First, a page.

“You can see he’s a lot more comfortable,” Jones observed. “He has the playbook down and he’s just ready to go out there and fly around. I’m excited to suit up with him.”
Player to watch
An intriguing prospect who scarcely played during his senior year because of a team suspension before he decided to opt out for the remainder of the season, Hill wouldn’t have lasted until the seventh round had he matched his production from his junior season (1,350 yards rushing, 11 total touchdowns). But after limited opportunities early last season (15 carries, 58 yards), Hill was suspended by new Mississippi State coach Mike Leach (reportedly after an outburst following the previous week’s game against Kentucky) and Hill opted out after that.
That’s all history now, of course, and Hill believes he’s landed in the right place — and right system — despite his late draft selection.
“I feel like my skill set was perfect for the offense,” Hill said. “I feel that I’m more than just a runner. I feel like I’m very versatile, so the transition was pretty easy for me. It’s all about just catching the ball and making a play, do whatever I had to do to help my team win and be professional.”
No. 3 running back job
The Packers didn’t spend a second-round pick on Dillon a year ago simply because they knew Jones and Williams were free-agents-to-be. LaFleur had been very clear leading up to the draft that he wanted a third option at running back, and even though Dillon’s season was derailed by COVID-19, he clearly intended to use him even with Jones and Williams being the lead backs.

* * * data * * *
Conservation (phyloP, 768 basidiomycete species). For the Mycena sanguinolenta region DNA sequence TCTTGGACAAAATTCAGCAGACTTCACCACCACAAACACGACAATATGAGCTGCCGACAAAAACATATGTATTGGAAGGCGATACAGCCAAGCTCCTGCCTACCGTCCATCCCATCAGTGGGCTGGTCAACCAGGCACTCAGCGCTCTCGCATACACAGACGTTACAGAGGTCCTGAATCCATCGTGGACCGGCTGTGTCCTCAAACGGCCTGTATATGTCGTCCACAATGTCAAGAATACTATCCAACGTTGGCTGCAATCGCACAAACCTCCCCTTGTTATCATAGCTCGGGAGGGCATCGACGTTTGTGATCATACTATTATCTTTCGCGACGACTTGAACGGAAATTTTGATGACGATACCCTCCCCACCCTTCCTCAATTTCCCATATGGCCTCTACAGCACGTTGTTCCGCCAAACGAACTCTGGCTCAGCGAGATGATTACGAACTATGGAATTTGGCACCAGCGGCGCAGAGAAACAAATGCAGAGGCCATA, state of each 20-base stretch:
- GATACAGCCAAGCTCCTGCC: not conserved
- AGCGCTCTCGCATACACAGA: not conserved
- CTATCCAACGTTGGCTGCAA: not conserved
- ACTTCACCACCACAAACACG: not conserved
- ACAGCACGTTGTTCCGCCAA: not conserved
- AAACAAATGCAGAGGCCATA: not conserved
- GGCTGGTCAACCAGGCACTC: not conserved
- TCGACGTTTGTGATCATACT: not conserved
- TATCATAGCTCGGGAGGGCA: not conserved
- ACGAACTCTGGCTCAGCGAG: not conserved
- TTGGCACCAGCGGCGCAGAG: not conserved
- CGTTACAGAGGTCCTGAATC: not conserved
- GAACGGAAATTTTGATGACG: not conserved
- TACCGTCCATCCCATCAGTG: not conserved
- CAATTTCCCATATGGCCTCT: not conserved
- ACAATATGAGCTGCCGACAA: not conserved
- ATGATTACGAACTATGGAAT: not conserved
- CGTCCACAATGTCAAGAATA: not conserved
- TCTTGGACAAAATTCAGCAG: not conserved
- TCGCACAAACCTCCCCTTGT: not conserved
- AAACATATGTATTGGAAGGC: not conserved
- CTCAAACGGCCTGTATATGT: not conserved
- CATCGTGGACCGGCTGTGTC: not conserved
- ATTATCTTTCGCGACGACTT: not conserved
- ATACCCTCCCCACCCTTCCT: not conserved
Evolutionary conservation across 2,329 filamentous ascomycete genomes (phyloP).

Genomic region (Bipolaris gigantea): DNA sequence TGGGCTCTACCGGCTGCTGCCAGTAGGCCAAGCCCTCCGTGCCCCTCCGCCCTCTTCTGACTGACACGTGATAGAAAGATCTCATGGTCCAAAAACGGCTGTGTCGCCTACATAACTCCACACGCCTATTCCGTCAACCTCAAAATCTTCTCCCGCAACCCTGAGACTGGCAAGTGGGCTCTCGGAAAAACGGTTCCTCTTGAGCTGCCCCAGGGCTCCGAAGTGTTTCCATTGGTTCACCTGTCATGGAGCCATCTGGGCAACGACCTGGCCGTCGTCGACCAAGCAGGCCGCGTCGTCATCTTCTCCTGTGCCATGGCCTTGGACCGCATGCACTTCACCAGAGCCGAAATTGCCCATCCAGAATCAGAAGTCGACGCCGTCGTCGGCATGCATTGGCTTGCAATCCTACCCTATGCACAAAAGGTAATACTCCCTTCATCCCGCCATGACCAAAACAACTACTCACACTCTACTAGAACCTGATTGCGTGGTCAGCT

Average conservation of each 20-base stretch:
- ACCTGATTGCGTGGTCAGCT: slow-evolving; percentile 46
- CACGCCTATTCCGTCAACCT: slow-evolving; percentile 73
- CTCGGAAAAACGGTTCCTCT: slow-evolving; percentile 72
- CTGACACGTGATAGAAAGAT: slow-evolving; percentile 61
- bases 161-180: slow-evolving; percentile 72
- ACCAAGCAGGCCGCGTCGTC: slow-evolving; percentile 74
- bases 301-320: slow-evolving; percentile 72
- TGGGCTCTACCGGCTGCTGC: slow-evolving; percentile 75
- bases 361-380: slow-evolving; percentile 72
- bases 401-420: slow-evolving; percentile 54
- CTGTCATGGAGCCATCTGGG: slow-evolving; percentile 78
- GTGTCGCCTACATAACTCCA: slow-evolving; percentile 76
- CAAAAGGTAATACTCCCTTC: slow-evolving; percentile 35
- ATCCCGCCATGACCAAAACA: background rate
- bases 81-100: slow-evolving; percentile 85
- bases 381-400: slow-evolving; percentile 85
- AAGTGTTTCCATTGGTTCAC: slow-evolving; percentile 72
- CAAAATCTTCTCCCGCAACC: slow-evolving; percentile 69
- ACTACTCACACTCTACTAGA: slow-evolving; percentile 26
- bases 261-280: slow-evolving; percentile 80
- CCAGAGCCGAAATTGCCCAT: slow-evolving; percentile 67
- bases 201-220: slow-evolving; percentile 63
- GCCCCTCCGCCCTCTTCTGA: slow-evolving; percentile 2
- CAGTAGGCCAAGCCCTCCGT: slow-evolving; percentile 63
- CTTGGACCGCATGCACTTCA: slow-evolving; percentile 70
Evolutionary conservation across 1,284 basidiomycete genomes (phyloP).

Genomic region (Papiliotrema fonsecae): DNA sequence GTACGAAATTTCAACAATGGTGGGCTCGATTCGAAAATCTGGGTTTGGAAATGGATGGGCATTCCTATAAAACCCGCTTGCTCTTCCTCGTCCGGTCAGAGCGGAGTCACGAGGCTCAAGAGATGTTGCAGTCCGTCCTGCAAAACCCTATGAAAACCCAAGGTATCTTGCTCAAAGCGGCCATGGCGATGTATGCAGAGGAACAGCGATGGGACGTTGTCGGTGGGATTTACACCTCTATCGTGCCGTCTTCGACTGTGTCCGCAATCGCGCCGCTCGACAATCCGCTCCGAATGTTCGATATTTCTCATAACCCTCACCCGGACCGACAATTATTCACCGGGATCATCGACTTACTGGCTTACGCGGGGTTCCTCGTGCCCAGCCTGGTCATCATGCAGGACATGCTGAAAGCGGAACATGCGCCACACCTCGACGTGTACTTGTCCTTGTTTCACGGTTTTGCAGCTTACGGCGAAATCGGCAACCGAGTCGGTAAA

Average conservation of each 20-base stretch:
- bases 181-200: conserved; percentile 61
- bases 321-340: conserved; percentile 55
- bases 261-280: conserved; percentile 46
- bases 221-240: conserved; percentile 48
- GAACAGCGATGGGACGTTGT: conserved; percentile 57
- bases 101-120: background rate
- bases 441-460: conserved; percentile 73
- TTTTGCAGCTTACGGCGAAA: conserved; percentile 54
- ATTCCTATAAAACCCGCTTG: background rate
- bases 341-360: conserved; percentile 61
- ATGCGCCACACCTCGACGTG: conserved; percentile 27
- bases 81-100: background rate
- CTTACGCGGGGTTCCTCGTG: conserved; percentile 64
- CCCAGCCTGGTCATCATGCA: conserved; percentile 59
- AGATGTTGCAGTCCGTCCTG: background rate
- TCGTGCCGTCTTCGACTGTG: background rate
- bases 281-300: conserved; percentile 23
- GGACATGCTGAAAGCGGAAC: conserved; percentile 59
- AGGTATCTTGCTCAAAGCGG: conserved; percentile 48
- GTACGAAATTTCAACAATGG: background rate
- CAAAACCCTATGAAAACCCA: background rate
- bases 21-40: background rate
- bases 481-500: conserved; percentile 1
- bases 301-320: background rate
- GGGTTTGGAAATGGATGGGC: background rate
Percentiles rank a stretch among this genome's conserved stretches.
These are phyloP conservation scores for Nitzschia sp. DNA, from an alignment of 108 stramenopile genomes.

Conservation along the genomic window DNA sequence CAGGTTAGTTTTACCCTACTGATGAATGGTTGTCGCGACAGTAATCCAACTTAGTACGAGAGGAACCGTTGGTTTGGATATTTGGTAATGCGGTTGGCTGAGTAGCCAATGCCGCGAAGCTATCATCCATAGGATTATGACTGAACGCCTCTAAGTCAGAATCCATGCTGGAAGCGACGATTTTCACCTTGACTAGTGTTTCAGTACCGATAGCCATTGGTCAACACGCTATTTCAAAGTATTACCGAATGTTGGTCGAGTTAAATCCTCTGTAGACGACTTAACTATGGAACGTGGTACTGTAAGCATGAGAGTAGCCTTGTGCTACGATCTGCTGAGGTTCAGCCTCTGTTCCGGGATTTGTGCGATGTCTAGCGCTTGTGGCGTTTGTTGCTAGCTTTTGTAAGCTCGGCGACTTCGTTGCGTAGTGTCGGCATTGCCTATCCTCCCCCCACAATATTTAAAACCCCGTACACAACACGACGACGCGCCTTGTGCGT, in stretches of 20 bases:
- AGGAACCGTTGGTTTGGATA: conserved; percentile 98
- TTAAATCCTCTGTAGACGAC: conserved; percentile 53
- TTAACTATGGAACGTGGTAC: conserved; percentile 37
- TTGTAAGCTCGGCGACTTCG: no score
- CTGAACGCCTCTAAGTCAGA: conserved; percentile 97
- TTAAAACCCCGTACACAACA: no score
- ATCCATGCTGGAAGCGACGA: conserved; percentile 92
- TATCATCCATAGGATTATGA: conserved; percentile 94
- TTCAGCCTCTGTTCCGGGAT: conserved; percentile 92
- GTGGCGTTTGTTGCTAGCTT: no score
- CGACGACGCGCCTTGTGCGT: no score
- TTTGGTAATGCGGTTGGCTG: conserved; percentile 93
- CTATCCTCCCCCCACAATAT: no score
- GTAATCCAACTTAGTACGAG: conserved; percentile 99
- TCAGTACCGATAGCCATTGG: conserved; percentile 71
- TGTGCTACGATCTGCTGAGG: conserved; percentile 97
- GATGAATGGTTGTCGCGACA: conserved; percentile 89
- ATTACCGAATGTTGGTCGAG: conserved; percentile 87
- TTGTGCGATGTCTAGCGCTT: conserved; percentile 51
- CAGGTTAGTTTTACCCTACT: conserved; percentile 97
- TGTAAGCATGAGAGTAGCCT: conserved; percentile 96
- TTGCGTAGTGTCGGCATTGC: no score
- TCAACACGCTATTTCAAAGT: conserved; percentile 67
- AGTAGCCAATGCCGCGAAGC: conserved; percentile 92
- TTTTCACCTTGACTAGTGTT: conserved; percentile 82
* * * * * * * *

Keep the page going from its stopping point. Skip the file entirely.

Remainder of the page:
That would make finding a legitimate third option a priority for LaFleur in training camp, even though that No. 3 back will be coming from more humble draft beginnings than Dillon — whether it’s Hill (seventh round), Dexter Williams (2019 sixth-rounder) or Patrick Taylor (an undrafted free agent last year).
No one knows better than Jones — a fifth-round pick in 2017 who developed into an elite back — the old adage that it’s not where you start, it’s where you finish. That’s been part of the message he’s been delivering to the youngsters around him in the running back room.
“It’s a lot of fun. You (reporters) say I’m a vet, (but) I feel like I’m just as young as them,” Jones said. “We all get along so well, and we’re just all teaching each other and we want the best for each other. We’ve got some really smart guys in that room, we’ve got some competitors. So, I’m excited. I’m going to try to bring out the best in all of them, because that’s going to make the team better. I’m going to continue to push all the backs — and myself as well.”